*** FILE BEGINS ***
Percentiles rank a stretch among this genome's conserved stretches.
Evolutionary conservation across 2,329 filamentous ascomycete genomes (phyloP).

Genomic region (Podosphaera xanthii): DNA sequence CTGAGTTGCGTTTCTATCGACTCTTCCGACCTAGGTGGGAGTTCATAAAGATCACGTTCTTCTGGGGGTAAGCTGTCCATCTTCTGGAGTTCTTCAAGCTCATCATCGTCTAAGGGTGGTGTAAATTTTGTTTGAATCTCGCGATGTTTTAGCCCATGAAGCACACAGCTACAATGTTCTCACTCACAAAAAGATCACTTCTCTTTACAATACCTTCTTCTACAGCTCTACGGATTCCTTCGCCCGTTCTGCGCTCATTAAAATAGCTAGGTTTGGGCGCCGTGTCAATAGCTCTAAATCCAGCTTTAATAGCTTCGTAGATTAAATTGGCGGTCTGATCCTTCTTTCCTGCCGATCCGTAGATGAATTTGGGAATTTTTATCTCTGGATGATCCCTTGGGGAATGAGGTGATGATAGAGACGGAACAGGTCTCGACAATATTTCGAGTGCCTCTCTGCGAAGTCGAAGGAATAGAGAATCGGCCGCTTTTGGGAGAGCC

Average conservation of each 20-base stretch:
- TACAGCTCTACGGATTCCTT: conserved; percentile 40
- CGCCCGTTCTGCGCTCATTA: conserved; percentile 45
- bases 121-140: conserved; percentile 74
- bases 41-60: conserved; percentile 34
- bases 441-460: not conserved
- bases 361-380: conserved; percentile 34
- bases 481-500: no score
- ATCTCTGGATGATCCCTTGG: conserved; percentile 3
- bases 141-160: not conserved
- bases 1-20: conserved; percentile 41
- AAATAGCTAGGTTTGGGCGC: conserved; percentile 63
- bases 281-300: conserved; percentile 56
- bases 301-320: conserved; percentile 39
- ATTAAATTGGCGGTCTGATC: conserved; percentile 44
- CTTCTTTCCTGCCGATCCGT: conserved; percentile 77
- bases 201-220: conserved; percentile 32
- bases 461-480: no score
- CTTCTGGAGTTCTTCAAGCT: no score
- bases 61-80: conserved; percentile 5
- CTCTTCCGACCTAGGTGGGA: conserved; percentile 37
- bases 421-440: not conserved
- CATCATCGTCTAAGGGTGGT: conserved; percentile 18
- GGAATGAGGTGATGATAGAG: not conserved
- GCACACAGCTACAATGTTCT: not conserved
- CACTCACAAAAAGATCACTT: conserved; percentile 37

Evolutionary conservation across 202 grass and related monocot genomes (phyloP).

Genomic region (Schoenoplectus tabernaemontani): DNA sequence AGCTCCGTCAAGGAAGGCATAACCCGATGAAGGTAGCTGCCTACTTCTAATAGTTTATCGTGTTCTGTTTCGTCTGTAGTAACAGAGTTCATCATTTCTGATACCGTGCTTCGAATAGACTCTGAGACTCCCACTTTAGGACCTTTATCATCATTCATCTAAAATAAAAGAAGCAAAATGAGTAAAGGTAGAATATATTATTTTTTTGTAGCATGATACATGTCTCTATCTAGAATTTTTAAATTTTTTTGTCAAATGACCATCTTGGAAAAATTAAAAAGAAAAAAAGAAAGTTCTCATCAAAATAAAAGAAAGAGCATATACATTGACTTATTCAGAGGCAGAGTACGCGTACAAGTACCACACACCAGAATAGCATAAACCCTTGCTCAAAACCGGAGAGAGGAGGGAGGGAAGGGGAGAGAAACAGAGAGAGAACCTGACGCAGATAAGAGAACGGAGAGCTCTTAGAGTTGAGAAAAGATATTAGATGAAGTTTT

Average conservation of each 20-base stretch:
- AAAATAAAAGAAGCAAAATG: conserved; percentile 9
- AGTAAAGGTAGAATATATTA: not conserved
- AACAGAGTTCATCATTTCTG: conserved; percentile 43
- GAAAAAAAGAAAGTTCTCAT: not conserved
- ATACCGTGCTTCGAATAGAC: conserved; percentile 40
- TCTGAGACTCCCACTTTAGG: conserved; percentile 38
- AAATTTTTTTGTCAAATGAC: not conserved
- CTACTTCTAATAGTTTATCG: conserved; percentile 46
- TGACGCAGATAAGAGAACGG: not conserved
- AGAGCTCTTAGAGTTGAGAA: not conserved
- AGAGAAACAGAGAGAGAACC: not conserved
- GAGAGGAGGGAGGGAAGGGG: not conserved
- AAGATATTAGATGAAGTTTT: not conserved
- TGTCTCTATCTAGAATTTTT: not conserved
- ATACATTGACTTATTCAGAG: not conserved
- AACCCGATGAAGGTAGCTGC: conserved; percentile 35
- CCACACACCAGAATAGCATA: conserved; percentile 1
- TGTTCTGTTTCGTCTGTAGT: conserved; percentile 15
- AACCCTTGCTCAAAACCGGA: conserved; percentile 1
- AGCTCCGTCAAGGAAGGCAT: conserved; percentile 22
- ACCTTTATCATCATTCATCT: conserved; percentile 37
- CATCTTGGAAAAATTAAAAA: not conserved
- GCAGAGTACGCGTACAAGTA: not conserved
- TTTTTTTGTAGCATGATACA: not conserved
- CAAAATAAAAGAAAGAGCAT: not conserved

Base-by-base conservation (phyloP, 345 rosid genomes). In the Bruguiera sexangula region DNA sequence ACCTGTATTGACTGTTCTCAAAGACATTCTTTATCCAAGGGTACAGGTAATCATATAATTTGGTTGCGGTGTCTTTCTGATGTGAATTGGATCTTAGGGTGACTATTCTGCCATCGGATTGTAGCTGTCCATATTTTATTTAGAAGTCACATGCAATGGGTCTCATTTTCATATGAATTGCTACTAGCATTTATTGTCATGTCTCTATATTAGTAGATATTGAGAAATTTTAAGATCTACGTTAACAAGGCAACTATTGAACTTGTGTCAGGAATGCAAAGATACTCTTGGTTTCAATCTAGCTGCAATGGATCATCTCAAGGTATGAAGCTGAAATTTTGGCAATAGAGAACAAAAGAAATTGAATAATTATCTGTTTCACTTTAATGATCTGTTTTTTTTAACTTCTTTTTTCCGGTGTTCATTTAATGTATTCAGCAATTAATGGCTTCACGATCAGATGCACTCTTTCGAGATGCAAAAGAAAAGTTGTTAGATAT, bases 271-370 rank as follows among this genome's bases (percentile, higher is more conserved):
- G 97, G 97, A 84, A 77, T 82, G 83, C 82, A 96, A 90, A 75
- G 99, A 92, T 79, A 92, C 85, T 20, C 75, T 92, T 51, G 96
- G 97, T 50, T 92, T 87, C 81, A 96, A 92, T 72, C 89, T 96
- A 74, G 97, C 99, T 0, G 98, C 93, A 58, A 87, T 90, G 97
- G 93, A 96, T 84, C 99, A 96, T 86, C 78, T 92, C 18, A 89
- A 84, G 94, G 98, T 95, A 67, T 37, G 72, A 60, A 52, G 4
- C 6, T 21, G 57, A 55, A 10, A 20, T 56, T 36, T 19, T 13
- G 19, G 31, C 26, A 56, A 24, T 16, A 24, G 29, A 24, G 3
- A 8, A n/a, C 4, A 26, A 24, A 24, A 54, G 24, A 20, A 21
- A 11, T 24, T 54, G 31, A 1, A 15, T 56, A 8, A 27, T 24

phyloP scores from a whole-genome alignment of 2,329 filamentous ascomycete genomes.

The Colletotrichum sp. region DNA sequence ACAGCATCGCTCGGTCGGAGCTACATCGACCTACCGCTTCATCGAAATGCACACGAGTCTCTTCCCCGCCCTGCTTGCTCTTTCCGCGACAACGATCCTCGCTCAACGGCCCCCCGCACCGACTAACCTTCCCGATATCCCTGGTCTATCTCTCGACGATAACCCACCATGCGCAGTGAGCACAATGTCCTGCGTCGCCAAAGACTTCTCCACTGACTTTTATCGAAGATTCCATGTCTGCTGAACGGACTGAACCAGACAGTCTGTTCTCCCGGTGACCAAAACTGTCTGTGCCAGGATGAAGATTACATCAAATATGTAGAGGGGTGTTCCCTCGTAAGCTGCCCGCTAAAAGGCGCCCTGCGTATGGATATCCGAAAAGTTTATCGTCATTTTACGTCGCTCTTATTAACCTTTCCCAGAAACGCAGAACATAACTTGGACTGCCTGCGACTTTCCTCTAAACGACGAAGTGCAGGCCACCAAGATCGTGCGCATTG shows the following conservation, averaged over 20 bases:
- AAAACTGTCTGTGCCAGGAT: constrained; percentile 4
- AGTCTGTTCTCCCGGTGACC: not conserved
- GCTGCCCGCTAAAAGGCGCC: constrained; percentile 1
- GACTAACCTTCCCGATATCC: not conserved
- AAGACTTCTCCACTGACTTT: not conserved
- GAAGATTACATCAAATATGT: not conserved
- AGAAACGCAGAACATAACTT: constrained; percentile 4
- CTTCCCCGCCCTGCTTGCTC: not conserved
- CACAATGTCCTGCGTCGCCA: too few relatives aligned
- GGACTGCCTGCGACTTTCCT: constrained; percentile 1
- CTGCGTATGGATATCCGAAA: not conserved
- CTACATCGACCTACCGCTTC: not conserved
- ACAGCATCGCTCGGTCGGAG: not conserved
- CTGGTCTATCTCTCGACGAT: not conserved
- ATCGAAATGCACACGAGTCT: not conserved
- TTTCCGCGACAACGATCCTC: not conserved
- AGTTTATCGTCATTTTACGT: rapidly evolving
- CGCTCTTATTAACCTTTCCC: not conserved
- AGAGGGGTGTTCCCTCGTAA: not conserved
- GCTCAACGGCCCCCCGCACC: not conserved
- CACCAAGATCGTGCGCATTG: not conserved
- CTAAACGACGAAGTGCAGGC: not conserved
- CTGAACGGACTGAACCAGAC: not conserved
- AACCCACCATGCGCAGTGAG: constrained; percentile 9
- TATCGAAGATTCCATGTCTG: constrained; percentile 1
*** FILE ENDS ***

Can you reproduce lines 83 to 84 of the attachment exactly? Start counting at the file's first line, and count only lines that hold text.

- ACAGCATCGCTCGGTCGGAG: not conserved
- CTGGTCTATCTCTCGACGAT: not conserved